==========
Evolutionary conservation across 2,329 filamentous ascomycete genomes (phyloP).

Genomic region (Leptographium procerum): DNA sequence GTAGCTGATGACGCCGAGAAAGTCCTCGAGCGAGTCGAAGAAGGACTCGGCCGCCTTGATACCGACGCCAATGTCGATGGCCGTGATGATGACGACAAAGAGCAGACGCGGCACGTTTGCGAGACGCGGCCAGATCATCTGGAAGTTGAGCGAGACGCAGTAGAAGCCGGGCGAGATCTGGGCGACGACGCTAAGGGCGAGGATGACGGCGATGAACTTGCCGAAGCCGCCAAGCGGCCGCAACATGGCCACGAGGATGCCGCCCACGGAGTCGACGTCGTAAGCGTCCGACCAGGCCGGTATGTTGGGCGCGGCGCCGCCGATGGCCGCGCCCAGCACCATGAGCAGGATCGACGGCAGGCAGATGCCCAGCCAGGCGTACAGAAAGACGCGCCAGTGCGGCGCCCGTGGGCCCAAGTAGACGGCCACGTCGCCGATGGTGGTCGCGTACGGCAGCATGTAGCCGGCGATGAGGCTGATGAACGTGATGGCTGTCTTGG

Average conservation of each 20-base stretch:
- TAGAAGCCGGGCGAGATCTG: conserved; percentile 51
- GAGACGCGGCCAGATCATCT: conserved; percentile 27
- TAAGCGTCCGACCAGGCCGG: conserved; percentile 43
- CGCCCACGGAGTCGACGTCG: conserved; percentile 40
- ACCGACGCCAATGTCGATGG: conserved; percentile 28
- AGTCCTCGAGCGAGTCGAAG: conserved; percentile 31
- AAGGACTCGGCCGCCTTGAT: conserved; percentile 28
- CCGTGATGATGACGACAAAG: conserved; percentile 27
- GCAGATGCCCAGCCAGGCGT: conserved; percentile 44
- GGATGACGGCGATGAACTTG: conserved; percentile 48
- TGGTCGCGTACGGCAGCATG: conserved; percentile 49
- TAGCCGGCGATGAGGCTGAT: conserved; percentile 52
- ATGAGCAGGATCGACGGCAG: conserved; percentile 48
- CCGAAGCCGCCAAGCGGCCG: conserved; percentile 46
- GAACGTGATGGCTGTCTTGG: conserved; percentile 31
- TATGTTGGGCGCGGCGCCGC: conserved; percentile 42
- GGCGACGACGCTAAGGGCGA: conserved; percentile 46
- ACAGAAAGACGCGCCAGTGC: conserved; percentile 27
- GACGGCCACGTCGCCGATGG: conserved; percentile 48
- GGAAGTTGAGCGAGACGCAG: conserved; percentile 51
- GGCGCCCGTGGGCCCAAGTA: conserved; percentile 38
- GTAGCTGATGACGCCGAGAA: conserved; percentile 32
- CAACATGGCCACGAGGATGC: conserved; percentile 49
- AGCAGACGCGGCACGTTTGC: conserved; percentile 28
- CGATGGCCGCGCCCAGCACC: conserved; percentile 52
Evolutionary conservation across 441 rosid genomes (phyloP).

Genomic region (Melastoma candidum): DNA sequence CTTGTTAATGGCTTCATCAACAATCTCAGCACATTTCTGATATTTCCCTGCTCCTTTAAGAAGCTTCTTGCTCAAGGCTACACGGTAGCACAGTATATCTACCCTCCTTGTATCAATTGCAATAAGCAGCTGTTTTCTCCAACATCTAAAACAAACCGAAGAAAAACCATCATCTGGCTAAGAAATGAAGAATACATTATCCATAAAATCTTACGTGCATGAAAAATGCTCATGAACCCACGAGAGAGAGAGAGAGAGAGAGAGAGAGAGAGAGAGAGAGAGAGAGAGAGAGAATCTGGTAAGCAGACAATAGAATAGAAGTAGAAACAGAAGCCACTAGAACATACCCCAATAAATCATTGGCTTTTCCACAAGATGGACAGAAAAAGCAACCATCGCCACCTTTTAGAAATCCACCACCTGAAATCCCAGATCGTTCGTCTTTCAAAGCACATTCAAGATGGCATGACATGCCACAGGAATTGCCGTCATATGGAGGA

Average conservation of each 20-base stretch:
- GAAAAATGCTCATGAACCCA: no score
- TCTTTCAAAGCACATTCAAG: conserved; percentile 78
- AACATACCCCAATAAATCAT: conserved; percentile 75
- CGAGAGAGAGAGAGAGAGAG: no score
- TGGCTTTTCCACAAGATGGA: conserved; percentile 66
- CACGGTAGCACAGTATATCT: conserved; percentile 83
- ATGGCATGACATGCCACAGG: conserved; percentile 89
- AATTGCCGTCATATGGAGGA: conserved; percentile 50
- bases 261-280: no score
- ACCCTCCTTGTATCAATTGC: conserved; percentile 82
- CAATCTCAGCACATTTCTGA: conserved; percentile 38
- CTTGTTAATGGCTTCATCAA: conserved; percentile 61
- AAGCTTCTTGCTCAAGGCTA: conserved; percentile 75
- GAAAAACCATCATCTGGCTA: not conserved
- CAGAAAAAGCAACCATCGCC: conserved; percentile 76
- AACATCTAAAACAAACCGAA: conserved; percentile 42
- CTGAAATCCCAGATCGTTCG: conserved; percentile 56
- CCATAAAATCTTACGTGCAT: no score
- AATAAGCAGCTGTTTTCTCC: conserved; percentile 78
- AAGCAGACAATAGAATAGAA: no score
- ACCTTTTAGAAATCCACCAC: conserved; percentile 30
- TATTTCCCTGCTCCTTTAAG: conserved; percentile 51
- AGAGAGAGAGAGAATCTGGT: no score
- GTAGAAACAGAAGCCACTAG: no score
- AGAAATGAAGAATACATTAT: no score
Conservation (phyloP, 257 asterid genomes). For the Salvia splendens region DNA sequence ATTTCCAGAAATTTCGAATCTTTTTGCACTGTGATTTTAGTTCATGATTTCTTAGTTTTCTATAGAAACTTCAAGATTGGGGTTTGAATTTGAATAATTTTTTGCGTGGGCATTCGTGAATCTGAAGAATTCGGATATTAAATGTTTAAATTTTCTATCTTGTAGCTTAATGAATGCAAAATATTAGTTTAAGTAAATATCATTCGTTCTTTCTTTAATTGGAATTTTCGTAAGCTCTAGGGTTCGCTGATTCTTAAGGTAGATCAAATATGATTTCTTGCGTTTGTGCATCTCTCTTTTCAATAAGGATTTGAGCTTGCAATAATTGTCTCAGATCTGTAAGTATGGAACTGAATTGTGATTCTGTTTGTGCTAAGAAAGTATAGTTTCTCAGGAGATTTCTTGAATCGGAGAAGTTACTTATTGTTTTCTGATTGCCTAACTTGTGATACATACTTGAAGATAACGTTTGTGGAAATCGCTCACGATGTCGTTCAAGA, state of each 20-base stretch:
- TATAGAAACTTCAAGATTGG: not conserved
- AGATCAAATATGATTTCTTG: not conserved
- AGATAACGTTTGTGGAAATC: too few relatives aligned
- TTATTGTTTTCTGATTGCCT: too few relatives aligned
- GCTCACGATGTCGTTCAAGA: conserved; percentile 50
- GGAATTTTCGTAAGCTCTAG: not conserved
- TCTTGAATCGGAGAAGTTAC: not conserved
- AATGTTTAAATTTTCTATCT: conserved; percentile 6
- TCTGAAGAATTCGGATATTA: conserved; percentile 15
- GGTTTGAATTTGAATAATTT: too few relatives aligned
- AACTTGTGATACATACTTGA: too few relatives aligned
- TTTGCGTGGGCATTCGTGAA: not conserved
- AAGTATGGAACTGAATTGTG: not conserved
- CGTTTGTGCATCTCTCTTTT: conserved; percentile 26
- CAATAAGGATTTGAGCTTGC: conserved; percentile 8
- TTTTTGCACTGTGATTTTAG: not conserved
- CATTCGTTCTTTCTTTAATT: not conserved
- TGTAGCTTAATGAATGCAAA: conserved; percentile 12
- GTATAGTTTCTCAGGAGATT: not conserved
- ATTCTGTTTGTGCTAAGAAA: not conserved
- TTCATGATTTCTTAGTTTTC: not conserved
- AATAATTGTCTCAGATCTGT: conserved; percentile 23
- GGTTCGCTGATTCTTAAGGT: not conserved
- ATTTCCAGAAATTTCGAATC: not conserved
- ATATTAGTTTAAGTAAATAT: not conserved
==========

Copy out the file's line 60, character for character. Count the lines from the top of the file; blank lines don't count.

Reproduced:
- AGATAACGTTTGTGGAAATC: too few relatives aligned